Activist urging an Fourth of July boycott says black experience in US has not improved
A debate broke out Thursday night on "The Ingraham Angle" about the Fourth of July holiday and whether or not the black experience in the country improved over the last few centuries.
foxnews.com
What restaurants in the Hamptons are doing for 4th of July 2020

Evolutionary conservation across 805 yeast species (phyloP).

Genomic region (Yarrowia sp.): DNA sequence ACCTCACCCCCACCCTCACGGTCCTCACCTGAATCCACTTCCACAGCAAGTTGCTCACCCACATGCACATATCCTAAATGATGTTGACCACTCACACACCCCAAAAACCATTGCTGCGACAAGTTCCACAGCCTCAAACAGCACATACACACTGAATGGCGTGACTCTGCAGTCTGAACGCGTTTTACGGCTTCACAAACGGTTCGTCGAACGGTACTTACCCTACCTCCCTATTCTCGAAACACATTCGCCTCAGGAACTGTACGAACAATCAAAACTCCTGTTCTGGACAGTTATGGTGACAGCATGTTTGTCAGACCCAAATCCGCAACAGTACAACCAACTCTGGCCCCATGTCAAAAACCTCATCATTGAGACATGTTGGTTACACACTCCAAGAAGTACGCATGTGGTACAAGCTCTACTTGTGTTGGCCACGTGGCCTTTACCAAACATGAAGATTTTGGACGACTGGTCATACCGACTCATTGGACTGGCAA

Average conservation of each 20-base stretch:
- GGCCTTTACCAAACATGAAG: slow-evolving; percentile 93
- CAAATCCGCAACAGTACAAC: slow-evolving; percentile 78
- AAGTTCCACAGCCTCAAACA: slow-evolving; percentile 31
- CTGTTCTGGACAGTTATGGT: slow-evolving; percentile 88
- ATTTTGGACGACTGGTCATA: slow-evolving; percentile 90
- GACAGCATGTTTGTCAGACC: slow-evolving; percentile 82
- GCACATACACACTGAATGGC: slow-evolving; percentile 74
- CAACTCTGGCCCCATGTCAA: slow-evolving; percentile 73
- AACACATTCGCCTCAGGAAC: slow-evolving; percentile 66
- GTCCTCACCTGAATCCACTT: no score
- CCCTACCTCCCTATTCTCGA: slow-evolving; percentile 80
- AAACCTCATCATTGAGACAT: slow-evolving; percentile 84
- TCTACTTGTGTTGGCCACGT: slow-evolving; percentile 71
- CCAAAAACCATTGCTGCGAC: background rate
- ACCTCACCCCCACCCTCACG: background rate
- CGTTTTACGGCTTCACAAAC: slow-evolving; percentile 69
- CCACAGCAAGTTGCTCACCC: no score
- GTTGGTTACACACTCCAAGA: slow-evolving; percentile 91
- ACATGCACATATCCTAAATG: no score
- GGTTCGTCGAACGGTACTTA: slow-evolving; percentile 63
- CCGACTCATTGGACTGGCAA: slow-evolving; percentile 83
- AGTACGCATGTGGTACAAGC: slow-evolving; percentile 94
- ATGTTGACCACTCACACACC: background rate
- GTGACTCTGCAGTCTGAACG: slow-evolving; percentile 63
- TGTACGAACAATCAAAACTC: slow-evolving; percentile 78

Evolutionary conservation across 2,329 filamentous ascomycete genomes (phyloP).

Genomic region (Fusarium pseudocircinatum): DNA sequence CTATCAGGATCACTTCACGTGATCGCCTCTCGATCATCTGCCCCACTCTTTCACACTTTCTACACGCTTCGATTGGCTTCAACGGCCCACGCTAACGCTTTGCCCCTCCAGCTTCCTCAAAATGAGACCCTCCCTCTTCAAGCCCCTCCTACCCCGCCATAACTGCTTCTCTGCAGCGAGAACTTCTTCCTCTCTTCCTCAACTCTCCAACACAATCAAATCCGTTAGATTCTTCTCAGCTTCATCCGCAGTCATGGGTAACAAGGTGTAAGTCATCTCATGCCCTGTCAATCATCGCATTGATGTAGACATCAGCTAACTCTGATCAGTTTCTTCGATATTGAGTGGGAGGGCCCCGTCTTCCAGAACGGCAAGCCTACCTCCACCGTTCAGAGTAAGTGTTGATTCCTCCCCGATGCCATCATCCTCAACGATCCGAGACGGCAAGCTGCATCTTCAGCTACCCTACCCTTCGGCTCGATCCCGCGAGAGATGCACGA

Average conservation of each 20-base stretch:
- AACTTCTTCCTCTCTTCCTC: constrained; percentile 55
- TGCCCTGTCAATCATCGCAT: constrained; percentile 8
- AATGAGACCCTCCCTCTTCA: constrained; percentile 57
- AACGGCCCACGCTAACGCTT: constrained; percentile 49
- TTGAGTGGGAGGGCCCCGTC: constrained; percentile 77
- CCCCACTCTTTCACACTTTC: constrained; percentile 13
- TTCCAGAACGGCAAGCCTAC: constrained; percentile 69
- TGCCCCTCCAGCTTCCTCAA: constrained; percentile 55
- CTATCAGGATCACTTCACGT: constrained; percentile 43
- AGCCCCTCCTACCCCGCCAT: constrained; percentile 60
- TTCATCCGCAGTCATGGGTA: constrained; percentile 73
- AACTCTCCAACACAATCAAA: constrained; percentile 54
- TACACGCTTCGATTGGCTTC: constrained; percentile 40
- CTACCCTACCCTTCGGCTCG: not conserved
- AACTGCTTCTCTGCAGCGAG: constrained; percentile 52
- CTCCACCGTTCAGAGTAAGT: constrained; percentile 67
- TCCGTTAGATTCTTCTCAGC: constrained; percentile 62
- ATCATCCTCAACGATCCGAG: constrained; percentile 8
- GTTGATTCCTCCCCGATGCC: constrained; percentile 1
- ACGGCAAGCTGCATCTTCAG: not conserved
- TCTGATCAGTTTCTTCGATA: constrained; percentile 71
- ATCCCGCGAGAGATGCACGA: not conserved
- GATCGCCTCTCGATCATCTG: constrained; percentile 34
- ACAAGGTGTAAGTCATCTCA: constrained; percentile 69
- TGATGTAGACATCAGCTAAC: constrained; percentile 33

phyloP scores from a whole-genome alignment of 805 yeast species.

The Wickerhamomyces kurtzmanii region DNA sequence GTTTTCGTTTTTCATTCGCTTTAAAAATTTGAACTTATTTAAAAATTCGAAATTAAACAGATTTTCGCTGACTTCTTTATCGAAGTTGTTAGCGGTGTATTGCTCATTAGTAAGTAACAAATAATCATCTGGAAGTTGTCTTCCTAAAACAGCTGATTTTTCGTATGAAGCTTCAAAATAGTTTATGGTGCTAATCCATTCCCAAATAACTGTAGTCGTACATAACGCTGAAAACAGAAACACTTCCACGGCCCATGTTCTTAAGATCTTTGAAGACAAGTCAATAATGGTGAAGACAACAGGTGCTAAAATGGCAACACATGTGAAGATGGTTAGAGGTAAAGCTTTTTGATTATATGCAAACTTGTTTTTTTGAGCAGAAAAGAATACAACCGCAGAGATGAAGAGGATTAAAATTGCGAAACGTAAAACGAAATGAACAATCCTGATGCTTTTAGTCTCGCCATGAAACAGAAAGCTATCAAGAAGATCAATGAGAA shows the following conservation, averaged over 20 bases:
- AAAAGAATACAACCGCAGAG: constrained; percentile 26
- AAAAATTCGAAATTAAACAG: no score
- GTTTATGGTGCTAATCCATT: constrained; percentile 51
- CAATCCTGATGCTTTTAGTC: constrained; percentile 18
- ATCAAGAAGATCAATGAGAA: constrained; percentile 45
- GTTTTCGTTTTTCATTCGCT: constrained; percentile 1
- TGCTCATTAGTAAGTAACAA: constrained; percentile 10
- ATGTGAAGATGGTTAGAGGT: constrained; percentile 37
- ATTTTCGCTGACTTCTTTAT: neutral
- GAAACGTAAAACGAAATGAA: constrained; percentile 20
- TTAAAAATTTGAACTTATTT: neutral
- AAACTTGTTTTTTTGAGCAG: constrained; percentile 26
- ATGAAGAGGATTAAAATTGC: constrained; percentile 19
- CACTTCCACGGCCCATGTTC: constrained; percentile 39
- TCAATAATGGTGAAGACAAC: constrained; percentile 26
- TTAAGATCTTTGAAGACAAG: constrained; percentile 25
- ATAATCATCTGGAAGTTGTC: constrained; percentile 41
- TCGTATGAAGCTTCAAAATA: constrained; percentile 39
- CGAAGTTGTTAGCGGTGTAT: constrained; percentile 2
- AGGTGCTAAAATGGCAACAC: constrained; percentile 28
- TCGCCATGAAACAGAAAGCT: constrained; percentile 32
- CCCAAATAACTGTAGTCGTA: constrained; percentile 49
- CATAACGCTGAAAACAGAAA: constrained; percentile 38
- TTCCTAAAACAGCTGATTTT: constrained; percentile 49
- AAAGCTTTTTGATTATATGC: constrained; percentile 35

Foodies in the Hamptons are not letting coronavirus get them down this summer. Pandemic dining is finally in full swing and revelers are having a socially distanced blast — just in time for the Fourth of July. From Southampton’s Main Street to the beaches of Montauk, Hamptons restaurateurs are finding creative ways to serve their...
nypost.com
Our Complacent Commander in Chief